© Copyright 2008 by the Wyoming Department of Employment, Research & Planning


Vol. 45 No. 9

A Study of Wyoming Unemployment Insurance Benefit Recipients and Exhaustees

by: Sherry Y. Wen, Senior Economist

The recent energy-related economic expansion in Wyoming seems to be more beneficial to younger workers and men when examining factors such as wages and part-time versus full-time employment. Based on Current Population Survey data, in Wyoming in 2007 the percentage of women working part-time was more than twice the percentage of men working part-time. Recent data also show that women in Wyoming generally earn lower wages than men (Jones, 2008b).

With growing energy prices, Wyoming has experienced rapid employment growth for the past two years. Annual average employment grew at 4.9% in 2006 and 4.0% in 2007. Even though the national economy slowed and eliminated more than 438,000 jobs from January 2008 to June 2008 (Bureau of Labor Statistics, 2008a), Wyoming still experienced 3.4% growth between first quarter 2007 and first quarter 2008. Meanwhile, the state’s seasonally adjusted unemployment rate has been ranked the lowest in the nation. In April and May 2008, the rate was 2.6% and 2.9%, respectively, compared with the national average of 5.0% and 5.5% for the same periods. However, the state’s continued employment growth and lower unemployment rates do not necessarily lead to equitable job opportunities for all workers. In this study we examine which workers have benefitted from recent growth and which workers still rely on Wyoming’s Unemployment Insurance (UI) system for financial help. We also investigate whether the number of UI benefit recipients and exhaustees has changed with the state’s economic growth.

UI exhaustees are UI benefit recipients who exhausted their regular eligible benefits. The amount and duration of UI benefits an unemployed worker is allowed to collect depends on that worker’s four quarters of earnings prior to the layoff quarter. Individuals can qualify for up to 26 weeks of regular UI benefits. In 2007, the Wyoming average weekly benefit was $278.28 and the average duration of benefit collection was 12.7 weeks. The exhaustion rate is the number of benefit exhaustees divided by the number of UI recipients. Because an increasing number of UI exhaustees indicates that more people ran out of qualified UI benefits before they were able to return to work, a higher exhaustion rate means a large proportion of UI recipients were having difficulty finding a job.

UI Recipients and Exhaustion Rates Before and After 2003

Wyoming’s worst economic performance in the last decade occurred in 2003. That year, employment growth was flat (less than 1.0%) while UI claims rose to a 10-year high following the national economic recession in 2001 and 2002 (Wen, 2003). Figure 1 shows that during this period, a total of 18,896 unemployed workers received UI benefits (UI recipients). Of those, 27.8% exhausted their regular benefits. In 2003 both the number of UI recipients and the exhaustion rate reached their highest levels of the 1997-2007 period. Since 2003, the exhaustion rate has gradually declined while the number of UI recipients has also decreased, with the exception of 2007. However, compared with the years before 2003, the annual exhaustion rates since 2003 have been generally much higher for a similar or smaller number of annual UI recipients. For example, only 12,201 unemployed workers received UI benefits in 2006, the lowest in 11 years. At the same time, the exhaustion rate was higher than any of the pre-2003 years, despite the fact that those years had higher UI recipient levels than 2006. These higher exhaustion rates indicate that since 2003, more unemployed workers collected their regular qualified UI benefits to the point of exhaustion. This result is just the opposite of what we would expect with the strong state economy and job growth. The following analysis explores factors associated with this unusual phenomenon.

Age Differences

With the exception of those 65 and older, the number of recipients for all ages was at or near historic highs during the economic downturn in 2003 (see Figure 2). The general long-term trends from 1997 to 2007 reveal that those age 44 and younger had an overall decline in UI recipients. All the younger age groups had more than 30% fewer individuals receiving UI benefits in 2007 compared with 1997. For example, the number of UI recipients age 35 to 44 decreased from 5,105 in 1997 to 2,838 in 2007 (-44.4%). In contrast, there was a steady increase among UI recipients age 45 and older. This was especially true for those 65 and older. The number of recipients in this age group more than doubled from 200 individuals in 1997 to 553 in 2007.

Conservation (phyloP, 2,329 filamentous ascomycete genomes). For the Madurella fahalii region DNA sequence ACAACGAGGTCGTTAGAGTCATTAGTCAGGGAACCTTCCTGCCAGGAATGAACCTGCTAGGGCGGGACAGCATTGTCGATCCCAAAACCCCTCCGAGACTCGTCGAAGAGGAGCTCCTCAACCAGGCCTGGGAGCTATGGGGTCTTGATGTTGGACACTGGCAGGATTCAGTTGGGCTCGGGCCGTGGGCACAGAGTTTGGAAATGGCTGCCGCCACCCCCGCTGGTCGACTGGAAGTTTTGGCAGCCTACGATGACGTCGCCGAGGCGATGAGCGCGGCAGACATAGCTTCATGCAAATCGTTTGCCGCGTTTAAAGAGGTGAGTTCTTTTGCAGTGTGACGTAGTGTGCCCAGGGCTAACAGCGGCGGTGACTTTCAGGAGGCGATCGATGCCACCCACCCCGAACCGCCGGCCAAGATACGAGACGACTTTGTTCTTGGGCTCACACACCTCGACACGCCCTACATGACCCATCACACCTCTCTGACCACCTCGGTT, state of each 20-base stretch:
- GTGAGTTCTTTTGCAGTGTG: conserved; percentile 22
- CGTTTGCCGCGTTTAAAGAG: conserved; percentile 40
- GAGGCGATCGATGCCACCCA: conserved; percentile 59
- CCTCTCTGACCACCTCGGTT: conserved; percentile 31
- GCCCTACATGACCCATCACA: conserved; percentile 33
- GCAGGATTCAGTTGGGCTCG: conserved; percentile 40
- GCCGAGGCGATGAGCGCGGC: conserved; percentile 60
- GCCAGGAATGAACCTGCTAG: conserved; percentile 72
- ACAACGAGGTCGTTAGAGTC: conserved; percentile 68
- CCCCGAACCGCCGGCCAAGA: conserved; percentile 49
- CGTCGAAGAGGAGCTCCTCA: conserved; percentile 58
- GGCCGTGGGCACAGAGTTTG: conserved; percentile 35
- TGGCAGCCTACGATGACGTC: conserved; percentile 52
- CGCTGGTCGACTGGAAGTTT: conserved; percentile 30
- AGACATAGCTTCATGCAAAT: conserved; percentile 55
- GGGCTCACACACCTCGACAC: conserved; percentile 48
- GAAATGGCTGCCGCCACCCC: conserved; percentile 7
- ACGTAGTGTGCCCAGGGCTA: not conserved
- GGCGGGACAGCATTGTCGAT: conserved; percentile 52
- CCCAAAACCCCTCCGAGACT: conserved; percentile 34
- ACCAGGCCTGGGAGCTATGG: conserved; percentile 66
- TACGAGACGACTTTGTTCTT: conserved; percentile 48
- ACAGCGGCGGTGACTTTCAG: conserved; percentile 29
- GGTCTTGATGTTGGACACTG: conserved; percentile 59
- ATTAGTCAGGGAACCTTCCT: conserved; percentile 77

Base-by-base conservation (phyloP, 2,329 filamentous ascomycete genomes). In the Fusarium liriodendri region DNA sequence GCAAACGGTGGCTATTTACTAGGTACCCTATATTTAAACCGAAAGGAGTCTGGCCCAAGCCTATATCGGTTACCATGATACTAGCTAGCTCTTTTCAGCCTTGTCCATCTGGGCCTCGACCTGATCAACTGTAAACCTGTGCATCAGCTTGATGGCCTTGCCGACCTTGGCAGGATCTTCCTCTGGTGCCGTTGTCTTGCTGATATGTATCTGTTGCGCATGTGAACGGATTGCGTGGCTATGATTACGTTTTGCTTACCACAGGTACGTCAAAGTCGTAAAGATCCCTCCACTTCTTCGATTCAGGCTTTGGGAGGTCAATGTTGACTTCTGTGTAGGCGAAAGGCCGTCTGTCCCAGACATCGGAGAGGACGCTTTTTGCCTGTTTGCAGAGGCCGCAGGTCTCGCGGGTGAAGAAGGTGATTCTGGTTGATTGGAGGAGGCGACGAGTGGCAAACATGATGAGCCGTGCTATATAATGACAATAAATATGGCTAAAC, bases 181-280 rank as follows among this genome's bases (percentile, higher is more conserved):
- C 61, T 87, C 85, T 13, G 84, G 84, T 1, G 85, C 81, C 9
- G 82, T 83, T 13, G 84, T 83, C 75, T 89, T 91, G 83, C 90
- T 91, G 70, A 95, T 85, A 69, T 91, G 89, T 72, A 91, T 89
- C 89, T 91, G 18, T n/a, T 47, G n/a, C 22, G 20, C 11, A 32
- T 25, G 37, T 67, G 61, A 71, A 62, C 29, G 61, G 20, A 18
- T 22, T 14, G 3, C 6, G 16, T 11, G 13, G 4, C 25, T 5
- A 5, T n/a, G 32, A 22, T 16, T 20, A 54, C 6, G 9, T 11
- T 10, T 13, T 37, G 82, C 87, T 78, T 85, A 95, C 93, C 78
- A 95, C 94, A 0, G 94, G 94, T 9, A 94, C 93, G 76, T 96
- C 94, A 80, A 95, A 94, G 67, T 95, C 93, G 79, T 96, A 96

The exhaustion rate rose dramatically for these older recipients, from 17.2% in 2002 to 48.4% in 2005, and then decreased slightly to 42.5% in 2007 (see Figure 3). During the same time other age groups kept the same general pattern: Younger groups usually had a lower exhaustion rate than older groups, possibly because of more flexibility with factors such as family, marriage, worker skills, work location, and transportation. Consequently, they may have more job opportunities and return to work more quickly than older workers after receiving UI benefits.

According to the Bureau of Labor Statistics (2008b), national employment for workers age 65 and older increased 101% between 1977 and 2007. The share of older workers in the labor force has been rising since the late 1990s. This seems consistent with our findings in Wyoming: a steady increase in UI recipients age 65 and older from 1997 to 2007. From 1997 to 2007, the number of traditional retirement-age workers almost doubled in Wyoming, from 6,203 (2.2% of total) to 11,556 (3.1%), respectively (Jones, 2008a). Reasons for the increasing number of retirement-age workers and UI recipients may include: 1) Retirement funds were insufficient due to financial or investment companies crises such as Enron; 2) Medical bills, food and fuel costs, and other expenses were greater than retirement funds; 3) Desire for lifestyle enrichment (Carpenter, 2008).

Age trends in UI recipients seem to match overall population trends in the state. Wyoming population projections through 2030 indicate that the number of those age 65 and older is projected to increase dramatically, while the number of those age 18-24 is projected to decrease (see Figure 4).

Gender Differences

Historically more men have collected UI benefits than women, but women have had a much higher exhaustion rate than men (see Figure 5). Figure 6 shows that in 2007 the gender difference in UI exhaustion rates held across all age groups. The largest gender gap was in the age 25-34 group. While 25.8% of female UI recipients exhausted their benefits, only 14.2% of male recipients did so. As for all individuals, older men and women exhausted benefits more frequently than younger men and women. The result for all individuals 65 and older also held for men and women separately in this age group. Nearly half (49.1%) of female UI recipients in this traditional retirement-age group exhausted their benefits in 2007. In comparison, 32.4% of women age 55-64 exhausted their benefits. For men in the same age groups, the percentages were 39.6% and 24.1%, respectively. Possibly due to family commitments, females are more likely to take seasonal or part-time jobs with lower wages, which would lead to fewer weeks of UI benefits after losing a job. The shorter duration of UI benefits and the difficulty of finding jobs could be the main reasons for a higher UI benefit exhaustion rate for women. Based on Current Population Survey data, 27.4% of Wyoming female workers held a part-time job in 2007, compared with only 12.0% of male workers (see Table). Consequently, nearly two-thirds (64.7%) of Wyoming part-time jobs were held by women in 2007 and slightly more than one-third (35.3%) were held by men.